• How will students record and report their work?
1. Ratio box
2. Percent/Actual box
3. Use representative dollar amounts
4. Draw circle graphs
5. Cognitively add and subtract percents in the problem without using solution strategy
1. Small group strategy session with presentation
2. Manipulatives available
3. Teams assigned 2-3 per group
How will you introduce students to the task so as not to reduce the problem solving aspects of the task(s)?
What will you hear that lets you know students understand the task(s)?
As students are working independently or in small groups:
• What questions will you ask to focus their thinking?
• What will you see and hear that lets you know how students are thinking about the mathematical ideas?
• What questions will you ask to assess students’ understanding of key mathematical ideas, problem solving strategies, or their representations?
• What questions will you ask to advance students’ understanding of the mathematical ideas?
• What questions will you ask to encourage students to share their thinking with others or to assess their understanding of their peers’ ideas?
How will you ensure that students remain engaged in the task?
• What will you do if a student does not know how to begin to solve the task?
• What will you do if a student finishes the task almost immediately and becomes bored or disruptive?
• What will you do if students focus on non-mathematical aspects of the activity (e.g., spend most of their time making a beautiful poster of their work)?
Teams will be established and materials available at the side table.
The problem will be presented as a projection. Ground rules and timeline will be explained. Students will have the opportunity to read through the problem and ask questions about expectations or the problem.
Every student will receive a copy of the problem, and may work individually or consult with a teammate. Poster paper made available when team has a strategy (right or wrong) that they can defend.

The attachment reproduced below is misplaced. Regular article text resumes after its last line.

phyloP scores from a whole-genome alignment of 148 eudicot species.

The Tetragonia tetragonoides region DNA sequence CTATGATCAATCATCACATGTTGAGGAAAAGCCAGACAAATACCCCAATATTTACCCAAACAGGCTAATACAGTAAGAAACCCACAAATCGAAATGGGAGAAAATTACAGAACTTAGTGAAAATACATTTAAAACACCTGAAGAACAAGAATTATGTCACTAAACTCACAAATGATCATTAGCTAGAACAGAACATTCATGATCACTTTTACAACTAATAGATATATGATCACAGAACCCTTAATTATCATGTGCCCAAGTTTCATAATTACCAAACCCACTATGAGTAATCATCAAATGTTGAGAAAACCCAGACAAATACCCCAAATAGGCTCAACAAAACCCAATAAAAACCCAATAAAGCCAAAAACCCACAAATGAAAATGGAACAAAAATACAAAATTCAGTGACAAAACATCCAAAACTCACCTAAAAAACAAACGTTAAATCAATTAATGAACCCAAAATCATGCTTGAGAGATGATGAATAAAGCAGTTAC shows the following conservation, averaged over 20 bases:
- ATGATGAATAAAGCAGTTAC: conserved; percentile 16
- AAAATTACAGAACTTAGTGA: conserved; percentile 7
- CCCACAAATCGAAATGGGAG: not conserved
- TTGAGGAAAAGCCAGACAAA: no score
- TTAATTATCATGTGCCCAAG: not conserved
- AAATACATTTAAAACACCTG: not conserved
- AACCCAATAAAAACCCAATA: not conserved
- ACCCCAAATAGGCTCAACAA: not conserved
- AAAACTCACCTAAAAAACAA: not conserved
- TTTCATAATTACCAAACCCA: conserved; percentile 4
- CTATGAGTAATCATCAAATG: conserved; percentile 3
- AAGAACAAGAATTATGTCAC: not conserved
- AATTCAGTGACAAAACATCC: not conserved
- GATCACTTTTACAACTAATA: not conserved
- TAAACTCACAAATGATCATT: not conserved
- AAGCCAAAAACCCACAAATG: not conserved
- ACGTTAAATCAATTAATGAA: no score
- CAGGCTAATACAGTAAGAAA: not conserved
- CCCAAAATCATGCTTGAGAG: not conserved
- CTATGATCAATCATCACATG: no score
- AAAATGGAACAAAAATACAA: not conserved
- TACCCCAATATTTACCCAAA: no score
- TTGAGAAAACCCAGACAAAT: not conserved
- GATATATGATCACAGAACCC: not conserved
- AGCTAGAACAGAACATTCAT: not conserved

Timing (45 minute period) :
5 min intro
10 +/- min teamwork/problem solving
10 +/- min poster production
15 min presentations (remove markers from desks!)
5 minutes wrap up
• Visit tables
• Ask questions if needed to facilitate exploration:
o Does it make sense?
o Can you name it as a fraction?
o Does it work for other numbers?
o Is there a pattern? Can you describe it?
o Can you see a relationship between the original and the final values?
• Encourage varying strategies:
o Draw a picture
o Set up a Proportion
o Choose a trial price
Whole Class Discussion/Selecting, Sequencing, Connecting
Which solution paths do you want to have shared during the class discussion in order to accomplish the goals for the lesson?
• Which will be shared first, second, etc.? Why?
• In what ways will the order of the solution paths helps students make connections between the strategies and mathematical ideas?
Solution Presentations order:
1. Best answer with least math reasoning (just ‘sees’ the solution)
2. Pattern recognition with graphic representation (drawings or graphs to show scale up/down)
3. Use of algorithm (% change)
Students using an algorithm will benefit from seeing other representations of math solutions, but may “rest on their laurels” if they go first, and not pay attention.
Students that just “see” the solution may have an intuitive grasp but be unable to explain their reasoning.
Putting a graphic strategy in the middle benefits both traditional learners and ‘intuitive’ math students.
What will you see and hear that lets you know that students in the class understand the mathematical ideas addressed in the lesson?
Students will show that each increase leads to a new 100%.
Students will apply subsequent % increase to the new amount.
Students will see that percents, decimals or fractions will all work to find the right answer to this problem.